Special to the Times
As two local high schools near the end of their use, there is a flurry of activity going on leading up to the grand opening of their replacement.
Greater Fort Erie Secondary School, a $25-million facility that will also include a Centre for the Arts, will welcome student for the first day of classes in September and principal Fred Louws says construction is moving along nicely.
The footings, foundations and concrete walls of the structure are complete. In the building’s east wing, flooring and drywall work have started, as well as progress on the drop ceiling.
Masonry, flooring, roof joists, and decking work are complete in the school’s gymnasium, technology classrooms and learning commons area.
The steel structure and masonry walls of the Greater Fort Erie Centre for the Arts are complete.
A fundraising effort for the theatre is on its way to a goal of $2 million. The remaining $1 million of the cost is being shared by the Town of Fort Erie and District School Board of Niagara.
If the theatre was built separately from the school, it would cost 40 per cent more than constructing it in the same process, according to Louws.
To date, $605,000 has been raised but Louws anticipates this amount will increase quickly in the next several months. A major fundraiser, planned for the same weekend Fort Erie Secondary School and Ridgeway-Crystal Beach High School will hold closing ceremonies, will take place at the Leisureplex.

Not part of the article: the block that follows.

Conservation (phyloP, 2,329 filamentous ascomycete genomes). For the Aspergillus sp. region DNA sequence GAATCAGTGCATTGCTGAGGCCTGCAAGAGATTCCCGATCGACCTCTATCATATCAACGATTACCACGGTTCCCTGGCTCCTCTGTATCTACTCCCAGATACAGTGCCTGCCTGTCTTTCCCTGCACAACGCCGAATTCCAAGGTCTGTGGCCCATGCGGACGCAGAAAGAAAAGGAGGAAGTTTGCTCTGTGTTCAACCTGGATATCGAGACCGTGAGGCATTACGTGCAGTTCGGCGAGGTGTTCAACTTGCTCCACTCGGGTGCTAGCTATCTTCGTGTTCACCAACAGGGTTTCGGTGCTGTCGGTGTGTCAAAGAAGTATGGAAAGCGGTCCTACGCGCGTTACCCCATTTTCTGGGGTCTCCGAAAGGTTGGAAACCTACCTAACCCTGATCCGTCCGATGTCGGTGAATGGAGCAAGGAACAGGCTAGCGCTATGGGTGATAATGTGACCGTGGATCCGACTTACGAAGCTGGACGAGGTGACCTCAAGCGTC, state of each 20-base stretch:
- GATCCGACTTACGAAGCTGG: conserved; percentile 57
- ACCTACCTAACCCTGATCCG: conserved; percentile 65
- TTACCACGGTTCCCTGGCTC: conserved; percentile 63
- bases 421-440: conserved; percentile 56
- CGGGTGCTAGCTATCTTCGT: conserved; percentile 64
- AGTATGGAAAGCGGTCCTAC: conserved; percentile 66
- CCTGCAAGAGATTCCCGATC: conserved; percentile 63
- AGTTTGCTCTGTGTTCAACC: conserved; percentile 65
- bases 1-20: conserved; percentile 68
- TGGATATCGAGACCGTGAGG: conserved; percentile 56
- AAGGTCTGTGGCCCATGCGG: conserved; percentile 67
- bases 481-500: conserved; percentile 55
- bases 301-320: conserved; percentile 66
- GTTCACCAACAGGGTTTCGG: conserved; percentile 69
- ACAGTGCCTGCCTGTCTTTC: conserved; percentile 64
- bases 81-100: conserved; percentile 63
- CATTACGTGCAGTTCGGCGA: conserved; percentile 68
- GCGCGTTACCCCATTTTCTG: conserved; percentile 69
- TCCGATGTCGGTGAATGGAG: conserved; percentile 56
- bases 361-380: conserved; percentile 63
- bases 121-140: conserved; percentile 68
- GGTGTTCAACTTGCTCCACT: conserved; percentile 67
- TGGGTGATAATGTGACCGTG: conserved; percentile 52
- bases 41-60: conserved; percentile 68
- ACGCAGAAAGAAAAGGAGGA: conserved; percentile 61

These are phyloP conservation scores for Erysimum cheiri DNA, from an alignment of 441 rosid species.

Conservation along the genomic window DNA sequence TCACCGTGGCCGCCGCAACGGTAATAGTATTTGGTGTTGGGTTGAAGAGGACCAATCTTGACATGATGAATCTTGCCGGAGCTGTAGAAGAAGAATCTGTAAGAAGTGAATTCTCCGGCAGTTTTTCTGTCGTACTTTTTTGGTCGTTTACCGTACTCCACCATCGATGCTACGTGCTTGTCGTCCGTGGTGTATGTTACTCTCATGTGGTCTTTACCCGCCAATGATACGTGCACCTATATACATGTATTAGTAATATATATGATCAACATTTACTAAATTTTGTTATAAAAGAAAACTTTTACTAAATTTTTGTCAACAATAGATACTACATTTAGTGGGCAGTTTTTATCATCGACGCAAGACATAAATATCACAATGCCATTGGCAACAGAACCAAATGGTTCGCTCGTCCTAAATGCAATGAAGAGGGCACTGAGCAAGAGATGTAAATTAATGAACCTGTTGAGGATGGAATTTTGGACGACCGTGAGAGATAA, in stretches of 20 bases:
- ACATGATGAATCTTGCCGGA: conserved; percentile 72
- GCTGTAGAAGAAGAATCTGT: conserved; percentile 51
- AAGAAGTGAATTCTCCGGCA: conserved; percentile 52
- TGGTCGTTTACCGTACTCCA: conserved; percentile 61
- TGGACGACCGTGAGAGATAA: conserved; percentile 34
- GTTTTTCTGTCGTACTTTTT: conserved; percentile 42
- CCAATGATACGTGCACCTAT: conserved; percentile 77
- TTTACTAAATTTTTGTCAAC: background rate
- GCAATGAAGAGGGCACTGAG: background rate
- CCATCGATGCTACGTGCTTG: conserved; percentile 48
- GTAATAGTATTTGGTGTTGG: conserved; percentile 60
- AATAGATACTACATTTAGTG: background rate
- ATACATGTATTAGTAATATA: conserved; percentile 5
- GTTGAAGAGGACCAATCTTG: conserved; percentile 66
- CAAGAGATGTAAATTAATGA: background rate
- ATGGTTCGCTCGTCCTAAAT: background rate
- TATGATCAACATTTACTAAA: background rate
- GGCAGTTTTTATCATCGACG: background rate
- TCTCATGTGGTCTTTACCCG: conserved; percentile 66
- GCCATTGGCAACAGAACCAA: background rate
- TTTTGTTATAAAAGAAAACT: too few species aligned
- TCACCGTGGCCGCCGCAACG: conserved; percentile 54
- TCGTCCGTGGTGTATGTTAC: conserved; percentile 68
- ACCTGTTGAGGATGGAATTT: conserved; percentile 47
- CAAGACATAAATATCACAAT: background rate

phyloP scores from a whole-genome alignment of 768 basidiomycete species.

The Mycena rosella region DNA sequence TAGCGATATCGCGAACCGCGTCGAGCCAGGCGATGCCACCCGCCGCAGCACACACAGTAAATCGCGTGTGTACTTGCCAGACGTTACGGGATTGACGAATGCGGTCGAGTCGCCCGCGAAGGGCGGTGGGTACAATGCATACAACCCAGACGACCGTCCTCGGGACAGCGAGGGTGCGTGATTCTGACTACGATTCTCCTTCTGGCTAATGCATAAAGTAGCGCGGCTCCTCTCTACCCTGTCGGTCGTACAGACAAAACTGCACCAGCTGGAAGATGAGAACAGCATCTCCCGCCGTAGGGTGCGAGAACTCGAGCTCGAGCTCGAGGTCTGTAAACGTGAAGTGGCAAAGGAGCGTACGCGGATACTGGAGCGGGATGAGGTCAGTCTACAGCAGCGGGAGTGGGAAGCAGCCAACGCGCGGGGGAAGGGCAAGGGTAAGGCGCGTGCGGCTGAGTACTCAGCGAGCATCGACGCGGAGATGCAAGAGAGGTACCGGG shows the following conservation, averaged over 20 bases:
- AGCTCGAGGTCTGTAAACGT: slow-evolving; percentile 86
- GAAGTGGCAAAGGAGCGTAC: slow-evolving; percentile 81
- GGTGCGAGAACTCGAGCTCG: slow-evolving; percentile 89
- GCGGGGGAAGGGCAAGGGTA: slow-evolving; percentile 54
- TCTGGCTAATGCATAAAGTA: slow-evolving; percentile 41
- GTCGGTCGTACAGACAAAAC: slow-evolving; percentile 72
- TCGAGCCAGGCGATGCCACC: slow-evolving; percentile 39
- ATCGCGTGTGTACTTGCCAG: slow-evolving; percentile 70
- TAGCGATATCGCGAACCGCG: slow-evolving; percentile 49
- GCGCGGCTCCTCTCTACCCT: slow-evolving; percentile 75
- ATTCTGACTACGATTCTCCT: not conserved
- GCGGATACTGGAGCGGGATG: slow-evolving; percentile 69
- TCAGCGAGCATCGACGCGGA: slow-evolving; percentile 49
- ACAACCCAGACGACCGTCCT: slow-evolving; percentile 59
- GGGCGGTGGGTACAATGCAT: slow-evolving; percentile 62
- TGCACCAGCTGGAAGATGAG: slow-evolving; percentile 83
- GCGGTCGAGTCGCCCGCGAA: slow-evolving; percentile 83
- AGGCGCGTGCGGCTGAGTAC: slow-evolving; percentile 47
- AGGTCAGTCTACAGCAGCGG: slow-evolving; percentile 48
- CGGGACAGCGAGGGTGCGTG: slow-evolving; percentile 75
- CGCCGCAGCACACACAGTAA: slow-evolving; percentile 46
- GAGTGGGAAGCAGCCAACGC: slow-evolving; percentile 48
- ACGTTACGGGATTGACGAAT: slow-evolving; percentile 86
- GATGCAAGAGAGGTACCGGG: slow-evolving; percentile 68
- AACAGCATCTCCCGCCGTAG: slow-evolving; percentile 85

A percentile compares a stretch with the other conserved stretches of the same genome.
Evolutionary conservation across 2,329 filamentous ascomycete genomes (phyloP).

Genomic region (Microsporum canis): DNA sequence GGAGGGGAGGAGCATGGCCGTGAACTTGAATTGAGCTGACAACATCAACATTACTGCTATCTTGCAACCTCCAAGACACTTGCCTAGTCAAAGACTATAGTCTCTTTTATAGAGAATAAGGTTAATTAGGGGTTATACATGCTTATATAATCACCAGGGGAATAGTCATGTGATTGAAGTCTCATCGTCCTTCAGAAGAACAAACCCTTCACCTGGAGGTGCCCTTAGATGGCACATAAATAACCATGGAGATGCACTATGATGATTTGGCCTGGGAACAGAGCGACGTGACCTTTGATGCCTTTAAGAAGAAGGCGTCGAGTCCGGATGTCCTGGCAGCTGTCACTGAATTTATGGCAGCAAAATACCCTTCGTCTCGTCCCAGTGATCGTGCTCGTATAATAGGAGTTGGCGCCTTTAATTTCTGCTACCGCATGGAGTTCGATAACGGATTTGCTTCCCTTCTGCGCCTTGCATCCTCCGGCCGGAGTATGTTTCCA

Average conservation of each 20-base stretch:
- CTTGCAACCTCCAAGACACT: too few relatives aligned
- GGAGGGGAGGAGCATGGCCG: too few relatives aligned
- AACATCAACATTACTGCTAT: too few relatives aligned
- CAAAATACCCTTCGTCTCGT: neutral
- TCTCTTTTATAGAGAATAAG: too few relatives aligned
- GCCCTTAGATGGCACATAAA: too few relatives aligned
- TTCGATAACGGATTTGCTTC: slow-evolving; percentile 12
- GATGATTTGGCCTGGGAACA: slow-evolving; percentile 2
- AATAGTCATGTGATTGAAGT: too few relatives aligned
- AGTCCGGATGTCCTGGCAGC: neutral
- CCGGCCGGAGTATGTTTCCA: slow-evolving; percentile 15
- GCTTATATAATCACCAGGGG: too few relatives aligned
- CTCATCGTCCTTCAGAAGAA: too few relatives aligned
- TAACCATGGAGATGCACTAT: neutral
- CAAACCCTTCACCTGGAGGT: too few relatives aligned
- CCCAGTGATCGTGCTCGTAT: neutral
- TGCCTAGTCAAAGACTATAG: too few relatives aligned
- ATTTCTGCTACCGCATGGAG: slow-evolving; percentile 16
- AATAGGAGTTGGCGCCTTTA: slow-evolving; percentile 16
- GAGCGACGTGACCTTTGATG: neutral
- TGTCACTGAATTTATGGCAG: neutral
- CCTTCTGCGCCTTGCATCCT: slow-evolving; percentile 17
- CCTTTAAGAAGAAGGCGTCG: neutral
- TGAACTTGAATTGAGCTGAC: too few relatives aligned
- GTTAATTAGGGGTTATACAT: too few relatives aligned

Last year’s ‘Party on the Patio’ event raised more than $25,000 for the Embrace Greatness campaign.
It will be held May 20 this year and Louws feels it will once again make a significant impact on the $2 million goal, especially with so many alumni expected to be a part if the celebrations.
“There’s a lot of excitement for the event – plus there’s a lot of people coming in town for the weekend,” said Louws, a graduate of RCBHS who served as a teacher and principal at each school in his career.
Also, naming rights to the theatre will be given to the first party to donate $500,000 to the cause, which Louws says has created some interest in the community.
This is the first new high school built by the DSBN since Governor Simcoe in St. Catharines opened in 1971.
FESS and RCBHS were both built in 1927.
The new high school capacity will be around 850 and Louws encourages students to register as soon as possible.
If the population slightly exceeds this number, “there’s always a possibility of a portable on the site, which is actually part of the plan,” said Louws.
The site also provides enough space for an addition further down the road, which would replace any portables brought into the mix.
Looking ahead to the new era, Louws says the school will not have one specialty or area of courses – it will offer a wide variety of options for athletics, academics, arts and technology.
“If I look at those four pillars, by and large, every student should see themselves in there,” he said.
New to the local curriculum, the school will offer courses in healthcare, politics , and a Hockey Canada Skills Academy for Grade 10 students.